Japanese Yen Outlook Bright on IMF World Outlook, Covid-19 Risks
Japanese Yen, S&P 500, IMF Outlook, Corporate Debt, Coronavirus – TALKING POINTS
- Japanese Yen may rise on IMF global economic outlook amid coronavirus pandemic
- Corporate debt, leveraged loan market under pressure despite the Fed’s intervention
- OPEC agrees on unprecedented supply cut, but oil demand still faces a tough future
Japanese Yen Outlook Bullish on IMF Outlook, Coronavirus
The anti-risk Japanese Yen may rise if the IMF’s financial and economic assessment of the global economy sparks worries of a deep recession amid fragile credit conditions in the highly-leveraged corporate debt sector. The multi-trillion dollar market has come under greater scrutiny as the coronavirus has brought the global economy to a grinding halt and threatened borrowers with high debt-servicing costs.
Source: Johns Hopkins CSSE
Moody’s Investors Service recently cut the outlook for six trillion dollars’ worth of corporate debt from stable to negative as the specter of a recession looms over the horizon. Having said that, the highly-leveraged corporate debt market has seen some relief recently. In an unprecedented move, the Fed recently announced it would backstop around $2.3 trillion of loans to distressed corporations and signaled it would do more if necessary.
While the measure did see US junk bonds rally the most in two decades, CDS spreads on corporate debt are still alarmingly high. Furthermore, the fundamental forces that pushed these companies to the precipice of default – i.e. the coronavirus – are still present. If global growth continues to be pressured, it is unclear whether the Fed with all of its firepower will be able to stabilize the corporate debt market over a longer time horizon.
Japanese Yen, Leveraged Loan Price Index
Consequently, if the IMF’s bi-annual Global Financial Stability Report (GFSR) and World Economic Outlook (WEO) reports emphasizes these risks, it could boost the anti-risk Japanese Yen. With shelter-in-place orders curbing demand and pushing unemployment higher, the IMF’s assessment for the months ahead will likely carry gloomy undertones like their prior reports. Only now, the circumstances are far more dire.
OPEC Meetings: What Happened, Why Does It Matter For Crude Oil?
On Sunday, leaders of the Organization of Petroleum Exporting Countries (OPEC) and allies – known as OPEC+ – agreed to reduce production by 9.7 million bpd, the largest supply cut in history. Oil-linked currencies like the Canadian Dollar and Norwegian Krone were caught in the political cross-fire of internal deliberations, mostly revolving around Russia, Saudi Arabia and Mexico.
Crude oil chart created using TradingView
The latter was responsible for extending the talks but finally agreed to cut production by 100,000 bpd, though it should be noted this was four times less than what been asked of them. The agreement between all parties also ended the price war between Riyadh and Moscow that began at the OPEC meeting in Vienna on March 6. The political fallout caused crude oil to experience its single-largest one day drop in history.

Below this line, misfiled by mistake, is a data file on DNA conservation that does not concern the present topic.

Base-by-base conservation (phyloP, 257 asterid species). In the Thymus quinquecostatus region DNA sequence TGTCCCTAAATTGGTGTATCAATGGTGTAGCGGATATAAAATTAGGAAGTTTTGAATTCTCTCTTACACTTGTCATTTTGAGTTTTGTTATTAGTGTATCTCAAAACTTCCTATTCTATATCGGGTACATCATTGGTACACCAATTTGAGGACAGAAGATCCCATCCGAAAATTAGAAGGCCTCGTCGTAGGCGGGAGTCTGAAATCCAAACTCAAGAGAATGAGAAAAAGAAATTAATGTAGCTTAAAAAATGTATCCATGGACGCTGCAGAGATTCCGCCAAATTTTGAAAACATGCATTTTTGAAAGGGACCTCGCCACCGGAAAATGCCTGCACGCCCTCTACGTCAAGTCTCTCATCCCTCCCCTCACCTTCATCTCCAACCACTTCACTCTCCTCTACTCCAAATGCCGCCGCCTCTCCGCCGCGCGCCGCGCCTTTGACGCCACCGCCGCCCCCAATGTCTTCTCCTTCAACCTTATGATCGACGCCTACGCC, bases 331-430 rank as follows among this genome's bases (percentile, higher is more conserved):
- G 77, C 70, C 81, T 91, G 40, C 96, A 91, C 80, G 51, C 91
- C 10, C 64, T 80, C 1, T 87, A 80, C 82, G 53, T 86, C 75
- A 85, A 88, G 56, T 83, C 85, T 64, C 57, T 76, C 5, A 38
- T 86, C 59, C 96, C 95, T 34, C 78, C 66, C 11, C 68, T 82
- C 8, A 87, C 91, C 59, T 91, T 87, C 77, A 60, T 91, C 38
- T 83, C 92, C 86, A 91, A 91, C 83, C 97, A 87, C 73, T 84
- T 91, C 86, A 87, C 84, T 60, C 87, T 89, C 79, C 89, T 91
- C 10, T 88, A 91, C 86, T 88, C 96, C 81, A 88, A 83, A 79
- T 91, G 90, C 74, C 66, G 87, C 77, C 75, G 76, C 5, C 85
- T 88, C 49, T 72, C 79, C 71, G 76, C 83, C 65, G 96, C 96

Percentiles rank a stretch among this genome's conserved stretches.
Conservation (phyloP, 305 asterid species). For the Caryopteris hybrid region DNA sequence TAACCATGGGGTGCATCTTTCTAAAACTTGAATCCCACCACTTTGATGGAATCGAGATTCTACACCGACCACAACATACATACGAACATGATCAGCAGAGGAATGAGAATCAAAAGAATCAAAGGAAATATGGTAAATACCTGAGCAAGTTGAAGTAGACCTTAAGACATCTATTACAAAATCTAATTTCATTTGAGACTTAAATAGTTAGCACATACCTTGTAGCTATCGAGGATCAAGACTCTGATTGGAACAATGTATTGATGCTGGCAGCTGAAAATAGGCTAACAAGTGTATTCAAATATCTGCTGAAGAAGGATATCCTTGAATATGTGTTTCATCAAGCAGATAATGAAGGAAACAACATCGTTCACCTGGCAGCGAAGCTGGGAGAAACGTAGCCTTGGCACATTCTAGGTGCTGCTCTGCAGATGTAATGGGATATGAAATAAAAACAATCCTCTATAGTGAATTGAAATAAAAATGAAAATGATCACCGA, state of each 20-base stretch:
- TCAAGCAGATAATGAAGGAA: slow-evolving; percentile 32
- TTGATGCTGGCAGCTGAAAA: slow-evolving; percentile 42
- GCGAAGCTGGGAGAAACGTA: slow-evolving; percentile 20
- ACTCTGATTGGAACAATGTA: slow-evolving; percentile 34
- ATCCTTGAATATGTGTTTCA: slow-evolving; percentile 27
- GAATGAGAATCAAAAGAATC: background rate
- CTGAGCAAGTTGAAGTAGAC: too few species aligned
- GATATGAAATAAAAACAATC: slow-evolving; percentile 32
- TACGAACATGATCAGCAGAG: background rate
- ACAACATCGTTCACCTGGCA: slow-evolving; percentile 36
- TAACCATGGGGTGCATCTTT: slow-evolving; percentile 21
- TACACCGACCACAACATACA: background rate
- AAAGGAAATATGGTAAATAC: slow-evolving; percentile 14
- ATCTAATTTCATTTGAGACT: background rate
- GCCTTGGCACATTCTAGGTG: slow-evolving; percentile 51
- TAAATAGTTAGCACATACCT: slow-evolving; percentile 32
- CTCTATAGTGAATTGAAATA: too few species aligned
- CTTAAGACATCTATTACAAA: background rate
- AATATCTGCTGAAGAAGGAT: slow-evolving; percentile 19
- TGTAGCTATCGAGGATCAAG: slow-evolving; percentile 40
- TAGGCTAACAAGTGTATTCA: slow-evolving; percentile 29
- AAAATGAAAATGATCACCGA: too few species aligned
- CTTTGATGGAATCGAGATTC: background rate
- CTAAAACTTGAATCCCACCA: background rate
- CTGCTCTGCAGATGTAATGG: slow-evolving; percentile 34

The 9.7 million bpd cut will begin on May 1 and will extend through the end of June – around the same time that governments may start to lift shelter-in-place orders. While this may help buoy crude oil in the short run, the underlying circumstances that crushed demand are still pressuring the cycle-sensitive commodity. The coronavirus has disrupted economic activity and hollowed out demand for the key energy input.
Until that issue is resolved, crude oil will likely continue to experience downward pressure from eroding confidence in the fundamental outlook despite the politically-induced supply disruption. Investors witnessed a similar dynamic play out in 2019. Crude oil continued to gradually decline from its 2018 peak amid deteriorating fundamentals despite high tensions with Iran that threatened the disrupt the distribution of oil.
Currencies Eye Sovereign Credit Ratings as Growth Outlook Darkens
Currencies tied to states undergoing a credit rating to their sovereign debt may experience higher-than-usual volatility. The British Pound and Euro may face some selling pressure if the outlook from Moody’s and DBRS respectively revises down the UK’s and France’s outlook. Having said that, G-20 officials announced over the weekend that sovereign debt payments for poor nations may be frozen until as late as 2021.
Consequently, this may dampen volatility from credit rating-induced changes that speak to an underlying fundamental uncertainty. However, the financial feasibility of delaying or freezing sovereign payments and what that could mean for additional debt issuance for stimulus is unknown. The uncertainty of the circumstances by itself could be potent enough to put investors on the defensive and push JPY in the spotlight.
Here are other noteworthy political risks in the week ahead:
- French President Emmanuel Macron’s speech on Easter which may hint at an extended lockdown
- EU health ministers hold a virtual conference
- South Korean Parliamentary Election
- EU trade ministers hold a virtual conference
- OPEC monthly oil market report
--- Written by Dimitri Zabelin, Currency Analyst for DailyFX.com
To contact Dimitri, use the comments section below or @ZabelinDimitriTwitter
DailyFX provides forex news and technical analysis on the trends that influence the global currency markets.